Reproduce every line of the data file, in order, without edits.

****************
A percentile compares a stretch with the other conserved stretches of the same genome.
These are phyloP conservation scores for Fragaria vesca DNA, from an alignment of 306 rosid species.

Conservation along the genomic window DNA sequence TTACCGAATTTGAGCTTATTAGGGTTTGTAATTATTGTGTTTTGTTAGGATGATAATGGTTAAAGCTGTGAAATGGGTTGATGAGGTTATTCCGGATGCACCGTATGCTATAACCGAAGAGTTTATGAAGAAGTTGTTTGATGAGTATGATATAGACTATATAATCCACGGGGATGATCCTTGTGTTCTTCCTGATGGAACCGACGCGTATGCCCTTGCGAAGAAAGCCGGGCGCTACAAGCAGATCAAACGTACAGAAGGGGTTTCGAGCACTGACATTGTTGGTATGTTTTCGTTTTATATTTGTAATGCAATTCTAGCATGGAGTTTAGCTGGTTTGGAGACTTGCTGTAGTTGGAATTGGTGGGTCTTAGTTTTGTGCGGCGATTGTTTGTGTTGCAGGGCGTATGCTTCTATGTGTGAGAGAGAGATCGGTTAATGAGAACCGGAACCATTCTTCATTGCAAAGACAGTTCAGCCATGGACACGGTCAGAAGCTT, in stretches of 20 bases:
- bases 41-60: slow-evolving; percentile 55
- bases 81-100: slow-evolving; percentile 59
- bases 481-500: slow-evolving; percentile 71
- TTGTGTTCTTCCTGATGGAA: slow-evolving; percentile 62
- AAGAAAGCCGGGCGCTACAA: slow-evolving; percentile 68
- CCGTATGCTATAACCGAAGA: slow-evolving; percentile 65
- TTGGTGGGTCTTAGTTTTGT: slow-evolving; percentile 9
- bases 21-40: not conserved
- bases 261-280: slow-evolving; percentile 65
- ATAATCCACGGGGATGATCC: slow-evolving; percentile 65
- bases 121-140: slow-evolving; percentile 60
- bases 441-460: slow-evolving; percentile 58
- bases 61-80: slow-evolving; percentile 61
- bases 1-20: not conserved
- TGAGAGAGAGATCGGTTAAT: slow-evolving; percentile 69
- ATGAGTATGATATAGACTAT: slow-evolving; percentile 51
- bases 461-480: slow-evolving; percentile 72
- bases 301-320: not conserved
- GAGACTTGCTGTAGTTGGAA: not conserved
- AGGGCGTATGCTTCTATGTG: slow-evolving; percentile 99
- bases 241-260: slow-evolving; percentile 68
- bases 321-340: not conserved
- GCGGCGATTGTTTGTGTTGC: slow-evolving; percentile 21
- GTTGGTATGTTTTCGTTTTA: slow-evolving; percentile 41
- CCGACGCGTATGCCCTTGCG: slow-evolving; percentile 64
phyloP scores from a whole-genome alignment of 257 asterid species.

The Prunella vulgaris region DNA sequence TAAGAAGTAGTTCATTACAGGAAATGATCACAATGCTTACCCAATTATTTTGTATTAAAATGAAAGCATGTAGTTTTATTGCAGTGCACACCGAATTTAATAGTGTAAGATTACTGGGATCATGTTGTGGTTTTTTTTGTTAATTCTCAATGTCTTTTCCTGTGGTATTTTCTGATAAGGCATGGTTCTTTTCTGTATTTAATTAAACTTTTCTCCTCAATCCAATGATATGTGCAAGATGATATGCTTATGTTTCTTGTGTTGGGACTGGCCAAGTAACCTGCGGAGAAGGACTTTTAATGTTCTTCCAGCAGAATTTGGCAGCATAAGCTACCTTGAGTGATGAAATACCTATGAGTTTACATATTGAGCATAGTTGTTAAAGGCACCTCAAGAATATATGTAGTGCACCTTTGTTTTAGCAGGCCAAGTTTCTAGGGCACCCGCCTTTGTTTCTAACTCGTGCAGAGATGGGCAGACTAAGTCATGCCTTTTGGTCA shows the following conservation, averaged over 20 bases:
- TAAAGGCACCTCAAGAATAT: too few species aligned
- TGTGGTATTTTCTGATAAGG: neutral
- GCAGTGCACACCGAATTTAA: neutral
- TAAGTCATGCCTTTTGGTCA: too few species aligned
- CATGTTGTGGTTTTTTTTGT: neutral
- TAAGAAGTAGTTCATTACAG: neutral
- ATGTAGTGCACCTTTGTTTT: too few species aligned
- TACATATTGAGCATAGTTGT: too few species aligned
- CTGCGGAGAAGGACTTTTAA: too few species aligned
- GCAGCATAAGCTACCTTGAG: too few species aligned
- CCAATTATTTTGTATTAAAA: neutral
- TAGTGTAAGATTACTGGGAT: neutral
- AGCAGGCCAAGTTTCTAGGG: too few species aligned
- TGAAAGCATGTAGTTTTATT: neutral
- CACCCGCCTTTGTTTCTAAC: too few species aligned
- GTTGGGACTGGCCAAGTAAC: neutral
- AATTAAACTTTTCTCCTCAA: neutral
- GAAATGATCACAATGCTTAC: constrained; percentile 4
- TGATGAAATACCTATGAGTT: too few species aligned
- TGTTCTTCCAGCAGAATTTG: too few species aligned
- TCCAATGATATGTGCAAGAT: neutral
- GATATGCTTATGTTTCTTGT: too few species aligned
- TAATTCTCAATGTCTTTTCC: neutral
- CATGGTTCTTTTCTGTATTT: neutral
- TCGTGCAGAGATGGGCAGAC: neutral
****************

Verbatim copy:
A percentile compares a stretch with the other conserved stretches of the same genome.
These are phyloP conservation scores for Fragaria vesca DNA, from an alignment of 306 rosid species.

Conservation along the genomic window DNA sequence TTACCGAATTTGAGCTTATTAGGGTTTGTAATTATTGTGTTTTGTTAGGATGATAATGGTTAAAGCTGTGAAATGGGTTGATGAGGTTATTCCGGATGCACCGTATGCTATAACCGAAGAGTTTATGAAGAAGTTGTTTGATGAGTATGATATAGACTATATAATCCACGGGGATGATCCTTGTGTTCTTCCTGATGGAACCGACGCGTATGCCCTTGCGAAGAAAGCCGGGCGCTACAAGCAGATCAAACGTACAGAAGGGGTTTCGAGCACTGACATTGTTGGTATGTTTTCGTTTTATATTTGTAATGCAATTCTAGCATGGAGTTTAGCTGGTTTGGAGACTTGCTGTAGTTGGAATTGGTGGGTCTTAGTTTTGTGCGGCGATTGTTTGTGTTGCAGGGCGTATGCTTCTATGTGTGAGAGAGAGATCGGTTAATGAGAACCGGAACCATTCTTCATTGCAAAGACAGTTCAGCCATGGACACGGTCAGAAGCTT, in stretches of 20 bases:
- bases 41-60: slow-evolving; percentile 55
- bases 81-100: slow-evolving; percentile 59
- bases 481-500: slow-evolving; percentile 71
- TTGTGTTCTTCCTGATGGAA: slow-evolving; percentile 62
- AAGAAAGCCGGGCGCTACAA: slow-evolving; percentile 68
- CCGTATGCTATAACCGAAGA: slow-evolving; percentile 65
- TTGGTGGGTCTTAGTTTTGT: slow-evolving; percentile 9
- bases 21-40: not conserved
- bases 261-280: slow-evolving; percentile 65
- ATAATCCACGGGGATGATCC: slow-evolving; percentile 65
- bases 121-140: slow-evolving; percentile 60
- bases 441-460: slow-evolving; percentile 58
- bases 61-80: slow-evolving; percentile 61
- bases 1-20: not conserved
- TGAGAGAGAGATCGGTTAAT: slow-evolving; percentile 69
- ATGAGTATGATATAGACTAT: slow-evolving; percentile 51
- bases 461-480: slow-evolving; percentile 72
- bases 301-320: not conserved
- GAGACTTGCTGTAGTTGGAA: not conserved
- AGGGCGTATGCTTCTATGTG: slow-evolving; percentile 99
- bases 241-260: slow-evolving; percentile 68
- bases 321-340: not conserved
- GCGGCGATTGTTTGTGTTGC: slow-evolving; percentile 21
- GTTGGTATGTTTTCGTTTTA: slow-evolving; percentile 41
- CCGACGCGTATGCCCTTGCG: slow-evolving; percentile 64
phyloP scores from a whole-genome alignment of 257 asterid species.

The Prunella vulgaris region DNA sequence TAAGAAGTAGTTCATTACAGGAAATGATCACAATGCTTACCCAATTATTTTGTATTAAAATGAAAGCATGTAGTTTTATTGCAGTGCACACCGAATTTAATAGTGTAAGATTACTGGGATCATGTTGTGGTTTTTTTTGTTAATTCTCAATGTCTTTTCCTGTGGTATTTTCTGATAAGGCATGGTTCTTTTCTGTATTTAATTAAACTTTTCTCCTCAATCCAATGATATGTGCAAGATGATATGCTTATGTTTCTTGTGTTGGGACTGGCCAAGTAACCTGCGGAGAAGGACTTTTAATGTTCTTCCAGCAGAATTTGGCAGCATAAGCTACCTTGAGTGATGAAATACCTATGAGTTTACATATTGAGCATAGTTGTTAAAGGCACCTCAAGAATATATGTAGTGCACCTTTGTTTTAGCAGGCCAAGTTTCTAGGGCACCCGCCTTTGTTTCTAACTCGTGCAGAGATGGGCAGACTAAGTCATGCCTTTTGGTCA shows the following conservation, averaged over 20 bases:
- TAAAGGCACCTCAAGAATAT: too few species aligned
- TGTGGTATTTTCTGATAAGG: neutral
- GCAGTGCACACCGAATTTAA: neutral
- TAAGTCATGCCTTTTGGTCA: too few species aligned
- CATGTTGTGGTTTTTTTTGT: neutral
- TAAGAAGTAGTTCATTACAG: neutral
- ATGTAGTGCACCTTTGTTTT: too few species aligned
- TACATATTGAGCATAGTTGT: too few species aligned
- CTGCGGAGAAGGACTTTTAA: too few species aligned
- GCAGCATAAGCTACCTTGAG: too few species aligned
- CCAATTATTTTGTATTAAAA: neutral
- TAGTGTAAGATTACTGGGAT: neutral
- AGCAGGCCAAGTTTCTAGGG: too few species aligned
- TGAAAGCATGTAGTTTTATT: neutral
- CACCCGCCTTTGTTTCTAAC: too few species aligned
- GTTGGGACTGGCCAAGTAAC: neutral
- AATTAAACTTTTCTCCTCAA: neutral
- GAAATGATCACAATGCTTAC: constrained; percentile 4
- TGATGAAATACCTATGAGTT: too few species aligned
- TGTTCTTCCAGCAGAATTTG: too few species aligned
- TCCAATGATATGTGCAAGAT: neutral
- GATATGCTTATGTTTCTTGT: too few species aligned
- TAATTCTCAATGTCTTTTCC: neutral
- CATGGTTCTTTTCTGTATTT: neutral
- TCGTGCAGAGATGGGCAGAC: neutral